One of the most recently asked questions is at what age will a Court listen to a child’s wishes and feelings and whether or not a child’s wishes will be followed by a Court.
There are various “urban myths” that abound in this area, particularly in relation to whether or not once a child turns 11 their wishes will automatically be followed.
A child’s welfare is the Court’s paramount consideration
It is important to remember that when a Court is looking at issues relating to children, the Judge has a discretion, bearing in mind always, that the child’s welfare is the Court’s paramount consideration. The Court in exercising its discretion will consider the welfare checklist contained within the Children Act at section 1(3).
The welfare checklist
The first of these factors contained in the welfare checklist is the ascertainable wishes and feelings of the child concerned (considered in light of their age and understanding). This is often misinterpreted to mean that if a child is older, the Court will automatically follow their views. This is not the case. It is important to ensure that the child is provided with an opportunity to be heard but a child’s wishes and feelings, by themselves, are not determinative. They do not and will not override the welfare considerations a court must apply.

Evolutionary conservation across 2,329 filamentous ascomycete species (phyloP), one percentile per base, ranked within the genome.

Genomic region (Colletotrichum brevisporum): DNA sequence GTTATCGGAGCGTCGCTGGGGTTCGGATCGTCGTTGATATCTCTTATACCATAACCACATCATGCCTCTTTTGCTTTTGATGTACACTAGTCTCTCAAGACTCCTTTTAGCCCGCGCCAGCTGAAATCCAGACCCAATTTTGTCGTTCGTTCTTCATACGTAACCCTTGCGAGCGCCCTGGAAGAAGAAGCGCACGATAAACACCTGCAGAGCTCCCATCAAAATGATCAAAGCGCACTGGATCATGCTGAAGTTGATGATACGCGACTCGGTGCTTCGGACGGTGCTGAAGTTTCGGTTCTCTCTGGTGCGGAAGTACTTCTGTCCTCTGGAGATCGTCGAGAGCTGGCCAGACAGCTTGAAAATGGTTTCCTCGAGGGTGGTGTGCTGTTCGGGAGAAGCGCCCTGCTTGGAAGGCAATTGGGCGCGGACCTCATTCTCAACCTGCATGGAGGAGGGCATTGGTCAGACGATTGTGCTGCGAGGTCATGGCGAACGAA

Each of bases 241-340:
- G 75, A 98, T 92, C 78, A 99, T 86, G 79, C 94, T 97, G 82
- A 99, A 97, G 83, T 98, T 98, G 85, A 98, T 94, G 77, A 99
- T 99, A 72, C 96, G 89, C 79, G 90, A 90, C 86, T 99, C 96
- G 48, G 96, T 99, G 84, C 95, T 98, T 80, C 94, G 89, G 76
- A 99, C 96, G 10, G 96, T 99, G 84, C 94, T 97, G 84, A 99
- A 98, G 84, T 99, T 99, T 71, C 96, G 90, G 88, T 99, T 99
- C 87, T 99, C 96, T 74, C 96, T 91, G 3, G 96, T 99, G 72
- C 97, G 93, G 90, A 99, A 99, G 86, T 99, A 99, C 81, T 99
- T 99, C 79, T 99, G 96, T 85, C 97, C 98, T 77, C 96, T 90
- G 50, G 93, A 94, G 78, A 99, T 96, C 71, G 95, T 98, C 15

This approach has been confirmed by the Court
This approach has been confirmed by the Court in a number of cases and it is important always to remember that the wishes and feelings of a mature child do not carry any precedence over any other of the factors contained in the welfare checklist either. Even older children can have their wishes overruled on the basis of their welfare.
If you involved in Court proceedings concerning a child and would like our advice and assistance we have specialist solicitors at Stephens Scown LLP who will be able to help and assist you.
Mark Smith is a partner and specialist family solicitor with a specialism in disputes involving children. Our family law team advises families across the South West on the best solutions for them. If you would like to get in touch to discuss contact with your children contact the team by telephone 0345 450 5558 or email firstname.lastname@example.org